The water was shallow here. She noticed his legs were only wet up to his knees. No matter how dark it looked, it was not deep. She must remember that. Emily pinched Cait lightly. It was now or never. Her friend dove out one side of the boat while Emily forced nausea-producing fear down so she could dive out the other. Ulf caught her by the skirt of her overtunic and held her hanging above the water.

The sound of splashing and Drustan's bellow told her Cait had been more successful.

"Save yourself, Cait," Emily screamed as she scrabbled to get back in the boat and do what she could to hamper efforts at catching her friend.

She was just in time to grab Drustan's ankle. She clung for all she was worth with both hands, but he gave a mighty yank, straining her shoulder joints. He dove after Cait, but it was the other redheaded soldier who caught her as she tried to mount the single horse remaining on dry land.

Cait fought like a wildcat, biting and clawing, screaming for the man to let her go.

But it was Drustan's lethally quiet command that accomplished that. The other soldier released her and Drustan grabbed her in the same motion. He subdued her almost instantly and tied her hands behind her back with a leather strap, his face set in a black scowl. He then did the same to her feet.

Cait was sobbing by the time he was done. "Don't do this," she begged through her tears. "Please, don't do this. I'll talk to Talorc there will be an apology. Please"

But Drustan just picked her up, cradled her to his chest like a small child and carried her back to the boat.

She looked up at him. "I h-hate you. I'll never be yours. N-never!"

He looked down at her and his anger was terrifying. "You'll be mine, lass. Hate me if you will, but I am keeping you just as Magnus kept my Susannah."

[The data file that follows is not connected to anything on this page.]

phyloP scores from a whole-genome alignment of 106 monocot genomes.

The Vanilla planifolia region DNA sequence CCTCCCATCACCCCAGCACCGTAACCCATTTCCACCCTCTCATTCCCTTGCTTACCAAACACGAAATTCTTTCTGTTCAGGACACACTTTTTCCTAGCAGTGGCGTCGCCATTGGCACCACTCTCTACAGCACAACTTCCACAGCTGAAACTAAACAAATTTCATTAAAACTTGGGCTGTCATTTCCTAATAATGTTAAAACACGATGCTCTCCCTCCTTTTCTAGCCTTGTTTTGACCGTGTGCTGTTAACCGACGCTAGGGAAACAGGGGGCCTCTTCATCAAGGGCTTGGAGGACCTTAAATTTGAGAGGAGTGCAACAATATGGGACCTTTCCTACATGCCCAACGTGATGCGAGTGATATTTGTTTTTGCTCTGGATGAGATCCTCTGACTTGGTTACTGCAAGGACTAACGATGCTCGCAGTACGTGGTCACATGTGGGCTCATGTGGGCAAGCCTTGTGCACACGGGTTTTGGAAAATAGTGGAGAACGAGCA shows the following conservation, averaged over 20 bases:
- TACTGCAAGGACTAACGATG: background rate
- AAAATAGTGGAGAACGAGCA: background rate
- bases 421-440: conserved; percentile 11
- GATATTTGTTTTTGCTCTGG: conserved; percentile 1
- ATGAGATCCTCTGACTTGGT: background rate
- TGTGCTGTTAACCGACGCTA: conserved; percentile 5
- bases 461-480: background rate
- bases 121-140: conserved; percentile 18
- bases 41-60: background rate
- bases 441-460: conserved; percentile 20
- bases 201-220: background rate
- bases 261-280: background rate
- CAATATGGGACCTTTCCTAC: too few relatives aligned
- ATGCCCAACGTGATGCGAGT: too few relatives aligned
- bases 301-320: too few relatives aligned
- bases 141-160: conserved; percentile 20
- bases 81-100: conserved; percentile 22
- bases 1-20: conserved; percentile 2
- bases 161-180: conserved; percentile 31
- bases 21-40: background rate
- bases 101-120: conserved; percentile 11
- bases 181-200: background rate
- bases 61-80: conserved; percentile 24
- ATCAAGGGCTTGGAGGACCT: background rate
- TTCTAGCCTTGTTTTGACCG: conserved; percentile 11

"I'll kill you first, or die trying," Cait said, her tears giving way to fury.

After that, she said nothing, sitting ramrod straight on the small bench beside Emily. With a sideways look, Emily noted that Cait was glaring a hole in Drustan's back. And the horrible man deserved it.

Emily did not know how to help her friend, but her mind was reeling in horror from what the angry warrior's words had implied. Less than five minutes later, they cast off. The warriors rowed with practiced movements that showed they'd made this crossing together many times before.

She was trying not to imagine how deep the water was or how flimsy the boat felt. She valiantly ignored the spray from waves that crashed against its bow. Her eyes were fixed firmly on the back of Drustan's wet plaid, but the image of the furious soldier was no mote comforting than the terrifying water.

She turned to Cait. "Are you all right?" she asked in Latin.

Cait met her gaze with troubled brown eyes. "The babe and I are not physically harmed," her friend replied in the same language. "But I am not all right."

Emily nodded, understanding better than another woman might what it meant to feel her life had been taken out of her control and the best she could do for those she loved still left them vulnerable. "I am sorry."

"Thank you, but you know it is not your fault."

"I insisted on bathing outside the walls because I was weak."

"We were on Sinclair land. We should have been safe."

"You should not have been with me. If your brother had known you were going, he would have sent more soldiers to guard you probably older ones, too."

"The boy he sent with you is known to be fierce. Unless he had sent a contingent of his personal guard, like he did to fetch you from the border, we could not have been better protected. Even then, it would have been an uncertain outcome with the Balmoral soldiers."

"They are that fearsome?" Emily asked.

"These ones are."

"It is still my fault we were outside the walls."

"Emily, I would have taken you to see the loch sometime. They would have been waiting then."

"You think they were watching for their opportunity?"

"I am sure of it."

The wind gusted and despite the summer sun, Emily shivered. Cait was wet and she wasn't. She patted her friend's shoulder in commiseration. "You must be awfully cold."

Cait looked surprised by the comment. "Nay."

Her friend certainly wasn't shivering like Emily was and she did not understand it. She'd noticed at the Sinclair keep that they often didn't light a fire in the hall until evening although it was certainly chilly enough for one much earlier in her estimation. There was no doubt about it, the Highlanders were a hardy people.

But even a strong woman like Cait could be broken by the kind of plans Emily suspected Drustan had for her friend.

"Cait"

"Yes, Emily?"

"What does it mean to keep someone in clan law?"

Cait grimaced. "You mean like Drustan has threatened to keep me?"

It had sounded more like a promise to Emily's ears, but she nodded.

"Between a man and a woman, it means he intends to take her for his mate."